Spain is a renowned tourist destination for a plethora of reasons: its stunningly well-preserved architecture and historical landmarks, Mediterranean atmosphere, tasty food, and passionate culture. However, large crowds and tour groups can often take away from the true Spanish experience. If you’re looking to get off the beaten path and explore some of Spain’s lesser-known gems, here are seven amazing places to add to your travel itinerary. During your trip, you might get bored. In this case, try to test your luck by joining CasinoChan Canada and win the jackpot.
Ronda is a small city located in the province of Málaga in southern Spain. It is most famous for its dramatic location, perched atop a steep cliff overlooking a deep gorge. The El Tajo gorge is spanned by three bridges, the most impressive of which is the 18th-century Puente Nuevo, which has a 100-meter drop. Ronda is also home to the oldest bullring in Spain, Plaza de Toros, which was built in 1784. The city has a rich Moorish history and you can still see evidence of this in its architecture, such as the Arab Baths.
Toledo is a beautiful medieval city located just over an hour south of Madrid by train. It is known as the “City of Three Cultures” because Christians, Arabs, and Jews all lived peacefully side-by-side here for centuries. You can see evidence of all three cultures in the architecture and art throughout the city. Toledo is also famous for its steel industry and you can visit the Museo de la Santa Cruz to learn about the city’s sword-making history. Be sure to try the local specialty, marzipan, while you’re here!
Cadaqués is a small fishing village located on the Costa Brava in northeastern Spain. It is picturesquely set against a backdrop of rocky cliffs and clear blue waters. The village is most famous as the former home of Salvador Dalí, one of the most important figures in Surrealist art. You can visit his former home, now a museum, which is filled with Dalí’s art, personal belongings, and mementos from his life. Cadaqués is also a great place to simply relax, swim, and enjoy the Mediterranean sun.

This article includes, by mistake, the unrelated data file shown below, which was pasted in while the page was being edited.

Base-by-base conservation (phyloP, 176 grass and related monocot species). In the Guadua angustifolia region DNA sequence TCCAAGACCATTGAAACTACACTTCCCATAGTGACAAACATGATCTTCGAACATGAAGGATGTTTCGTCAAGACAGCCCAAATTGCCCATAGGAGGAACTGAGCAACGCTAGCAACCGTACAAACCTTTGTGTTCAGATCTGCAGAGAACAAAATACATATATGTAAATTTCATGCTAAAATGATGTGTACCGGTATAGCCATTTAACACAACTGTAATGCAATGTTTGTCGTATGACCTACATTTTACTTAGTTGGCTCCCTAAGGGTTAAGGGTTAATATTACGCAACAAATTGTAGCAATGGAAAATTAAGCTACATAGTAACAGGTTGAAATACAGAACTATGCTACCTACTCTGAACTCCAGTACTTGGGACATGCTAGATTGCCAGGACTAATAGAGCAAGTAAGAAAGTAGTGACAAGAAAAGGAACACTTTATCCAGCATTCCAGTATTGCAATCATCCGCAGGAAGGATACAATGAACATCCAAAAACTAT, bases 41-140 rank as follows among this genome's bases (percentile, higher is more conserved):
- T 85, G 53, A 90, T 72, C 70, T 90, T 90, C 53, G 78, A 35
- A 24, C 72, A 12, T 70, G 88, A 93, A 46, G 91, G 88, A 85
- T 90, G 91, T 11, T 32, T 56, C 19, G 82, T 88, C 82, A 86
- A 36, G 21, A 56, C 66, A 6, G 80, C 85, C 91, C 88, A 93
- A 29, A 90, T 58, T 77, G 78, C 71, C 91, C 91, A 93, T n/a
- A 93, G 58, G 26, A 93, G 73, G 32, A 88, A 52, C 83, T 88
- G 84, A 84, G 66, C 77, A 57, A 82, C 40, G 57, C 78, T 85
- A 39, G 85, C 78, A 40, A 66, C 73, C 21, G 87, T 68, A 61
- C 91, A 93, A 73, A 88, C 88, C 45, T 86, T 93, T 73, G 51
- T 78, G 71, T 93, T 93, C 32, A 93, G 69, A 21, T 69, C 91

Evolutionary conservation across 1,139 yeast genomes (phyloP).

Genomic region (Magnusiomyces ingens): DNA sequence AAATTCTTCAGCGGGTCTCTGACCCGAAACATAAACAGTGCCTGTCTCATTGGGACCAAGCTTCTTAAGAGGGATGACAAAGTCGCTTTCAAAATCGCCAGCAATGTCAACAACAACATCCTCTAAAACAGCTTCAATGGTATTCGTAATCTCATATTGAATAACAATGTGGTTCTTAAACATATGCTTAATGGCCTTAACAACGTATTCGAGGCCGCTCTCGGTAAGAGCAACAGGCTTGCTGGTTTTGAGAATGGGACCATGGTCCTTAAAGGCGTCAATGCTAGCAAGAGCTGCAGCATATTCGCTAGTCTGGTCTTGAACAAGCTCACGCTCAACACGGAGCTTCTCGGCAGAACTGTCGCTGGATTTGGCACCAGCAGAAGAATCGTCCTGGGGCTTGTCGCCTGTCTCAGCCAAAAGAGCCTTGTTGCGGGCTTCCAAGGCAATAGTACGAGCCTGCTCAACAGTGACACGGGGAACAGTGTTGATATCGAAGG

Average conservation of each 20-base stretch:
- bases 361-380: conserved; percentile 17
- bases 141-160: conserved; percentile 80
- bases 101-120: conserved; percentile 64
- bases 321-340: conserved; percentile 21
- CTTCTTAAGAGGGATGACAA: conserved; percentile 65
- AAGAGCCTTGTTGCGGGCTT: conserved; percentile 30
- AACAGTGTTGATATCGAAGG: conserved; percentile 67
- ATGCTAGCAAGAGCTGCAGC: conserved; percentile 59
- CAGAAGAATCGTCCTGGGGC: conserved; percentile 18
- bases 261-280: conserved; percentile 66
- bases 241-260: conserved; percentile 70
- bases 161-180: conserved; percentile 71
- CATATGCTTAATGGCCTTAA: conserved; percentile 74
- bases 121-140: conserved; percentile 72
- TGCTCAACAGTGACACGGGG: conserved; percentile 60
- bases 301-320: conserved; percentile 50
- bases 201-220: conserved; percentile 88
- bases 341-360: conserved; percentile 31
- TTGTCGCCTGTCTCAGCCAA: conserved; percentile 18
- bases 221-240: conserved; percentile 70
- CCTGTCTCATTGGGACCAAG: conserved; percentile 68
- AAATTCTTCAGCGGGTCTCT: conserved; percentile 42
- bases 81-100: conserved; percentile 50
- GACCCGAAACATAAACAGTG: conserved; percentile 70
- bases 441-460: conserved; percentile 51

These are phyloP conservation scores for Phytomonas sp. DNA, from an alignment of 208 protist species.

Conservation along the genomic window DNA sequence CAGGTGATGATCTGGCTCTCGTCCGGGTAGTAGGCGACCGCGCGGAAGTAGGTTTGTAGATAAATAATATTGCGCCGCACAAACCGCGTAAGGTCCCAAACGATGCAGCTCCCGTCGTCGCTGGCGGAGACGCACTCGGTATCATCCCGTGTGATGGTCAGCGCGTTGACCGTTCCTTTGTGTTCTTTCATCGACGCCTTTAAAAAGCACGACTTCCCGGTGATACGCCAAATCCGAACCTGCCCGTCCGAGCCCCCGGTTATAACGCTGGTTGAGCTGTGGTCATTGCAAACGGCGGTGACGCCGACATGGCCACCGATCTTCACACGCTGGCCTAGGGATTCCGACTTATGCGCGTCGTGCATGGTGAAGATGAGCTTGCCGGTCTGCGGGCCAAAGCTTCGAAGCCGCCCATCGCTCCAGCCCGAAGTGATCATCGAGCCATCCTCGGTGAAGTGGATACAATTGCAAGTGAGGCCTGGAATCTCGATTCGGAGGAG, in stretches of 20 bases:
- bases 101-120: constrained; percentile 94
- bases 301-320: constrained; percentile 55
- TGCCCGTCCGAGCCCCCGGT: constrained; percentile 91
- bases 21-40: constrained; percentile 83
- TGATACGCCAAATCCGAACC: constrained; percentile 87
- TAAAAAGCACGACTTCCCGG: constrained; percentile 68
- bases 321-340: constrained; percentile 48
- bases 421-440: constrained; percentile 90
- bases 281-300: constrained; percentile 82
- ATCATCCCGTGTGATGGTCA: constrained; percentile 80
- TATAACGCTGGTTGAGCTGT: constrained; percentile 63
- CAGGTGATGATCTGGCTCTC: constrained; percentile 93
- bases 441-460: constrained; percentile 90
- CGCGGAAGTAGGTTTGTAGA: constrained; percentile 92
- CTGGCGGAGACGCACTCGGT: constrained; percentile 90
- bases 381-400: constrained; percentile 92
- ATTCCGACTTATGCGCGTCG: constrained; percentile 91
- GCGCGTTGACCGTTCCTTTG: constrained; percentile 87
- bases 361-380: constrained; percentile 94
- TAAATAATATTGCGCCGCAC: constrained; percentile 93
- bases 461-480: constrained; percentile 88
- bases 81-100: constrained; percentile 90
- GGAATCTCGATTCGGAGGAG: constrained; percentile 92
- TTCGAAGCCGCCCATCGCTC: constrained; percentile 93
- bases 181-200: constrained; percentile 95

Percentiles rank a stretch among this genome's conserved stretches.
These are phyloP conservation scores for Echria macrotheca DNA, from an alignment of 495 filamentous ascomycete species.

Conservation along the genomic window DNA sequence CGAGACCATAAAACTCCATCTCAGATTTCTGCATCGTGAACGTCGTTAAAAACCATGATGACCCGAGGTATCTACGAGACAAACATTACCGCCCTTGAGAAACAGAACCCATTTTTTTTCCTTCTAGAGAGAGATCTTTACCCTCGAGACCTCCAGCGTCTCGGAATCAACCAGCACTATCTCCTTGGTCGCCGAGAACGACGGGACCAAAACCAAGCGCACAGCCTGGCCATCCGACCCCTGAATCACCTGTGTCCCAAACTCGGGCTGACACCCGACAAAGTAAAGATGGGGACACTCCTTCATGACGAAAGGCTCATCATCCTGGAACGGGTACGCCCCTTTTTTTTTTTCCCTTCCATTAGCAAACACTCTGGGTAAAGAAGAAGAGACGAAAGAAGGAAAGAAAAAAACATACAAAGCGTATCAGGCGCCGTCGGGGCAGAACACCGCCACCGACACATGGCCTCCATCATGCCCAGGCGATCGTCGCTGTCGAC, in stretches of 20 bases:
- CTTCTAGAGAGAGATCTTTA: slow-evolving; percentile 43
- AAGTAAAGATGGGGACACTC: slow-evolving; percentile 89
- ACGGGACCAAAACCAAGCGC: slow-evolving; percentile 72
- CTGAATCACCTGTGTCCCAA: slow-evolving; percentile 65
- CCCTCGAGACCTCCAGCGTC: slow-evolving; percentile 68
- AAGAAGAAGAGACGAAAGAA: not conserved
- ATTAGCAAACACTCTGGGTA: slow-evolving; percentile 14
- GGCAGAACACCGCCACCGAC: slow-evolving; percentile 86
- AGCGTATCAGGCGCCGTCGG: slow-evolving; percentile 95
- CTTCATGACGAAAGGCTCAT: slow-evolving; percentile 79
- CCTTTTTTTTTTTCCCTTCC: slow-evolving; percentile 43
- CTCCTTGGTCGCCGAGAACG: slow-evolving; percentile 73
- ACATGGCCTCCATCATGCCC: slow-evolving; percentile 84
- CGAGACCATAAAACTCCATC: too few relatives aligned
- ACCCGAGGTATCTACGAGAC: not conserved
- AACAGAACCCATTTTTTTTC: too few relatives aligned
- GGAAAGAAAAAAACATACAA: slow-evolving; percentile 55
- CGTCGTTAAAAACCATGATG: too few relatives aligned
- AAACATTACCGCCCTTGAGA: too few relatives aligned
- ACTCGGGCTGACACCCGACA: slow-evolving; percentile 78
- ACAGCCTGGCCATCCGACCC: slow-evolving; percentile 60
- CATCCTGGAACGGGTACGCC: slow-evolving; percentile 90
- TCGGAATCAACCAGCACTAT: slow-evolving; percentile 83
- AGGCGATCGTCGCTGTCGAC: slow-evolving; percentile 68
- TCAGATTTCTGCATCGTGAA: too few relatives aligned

Cuenca is a small city located in central Spain, about two hours east of Madrid. It is built on top of a hill and is famous for its “hanging houses,” which precariously perch on the edge of the hill. Cuenca is also home to a number of historical landmarks, such as the 13th-century Santa Maria la Mayor cathedral and the Monasterio de San Pablo, a former monastery that now houses a museum. Be sure to try the local dish, Migas, while you’re here!
Mijas is a small town located on the Costa del Sol in southern Spain. It is a typical Andalusian town, with white-washed houses, red-tiled roofs, and narrow streets. Mijas is most famous for its donkey taxis, which have been used to transport tourists around the town since the 1960s. The town is also home to a number of art galleries, as well as a ceramics factory where you can watch artisans at work.
Laguardia is a small town located in the Basque Country in northern Spain. It is most famous for its medieval castle, which sits atop a hill overlooking the town. The castle was built in the 13th century and served as a fortress to protect the town from invaders. Today, it houses a museum with a collection of Basque art and artifacts. Laguardia is also home to a number of traditional Basque buildings, such as the 16th-century Palacio de Los Duques de Najera. Be sure to try the local wine while you’re here!
7. San Sebastián
San Sebastián is a beautiful coastal city located in the Basque Country in northern Spain. It is known for its stunning beaches, which are flanked by cliffs and offer spectacular views of the Bay of Biscay. San Sebastián is also known for its culinary scene, with a number of Michelin-starred restaurants. The city is also home to a number of historical landmarks, such as the Plaza de la Constitución, the Old Town Hall, and the Church of St. Vincent.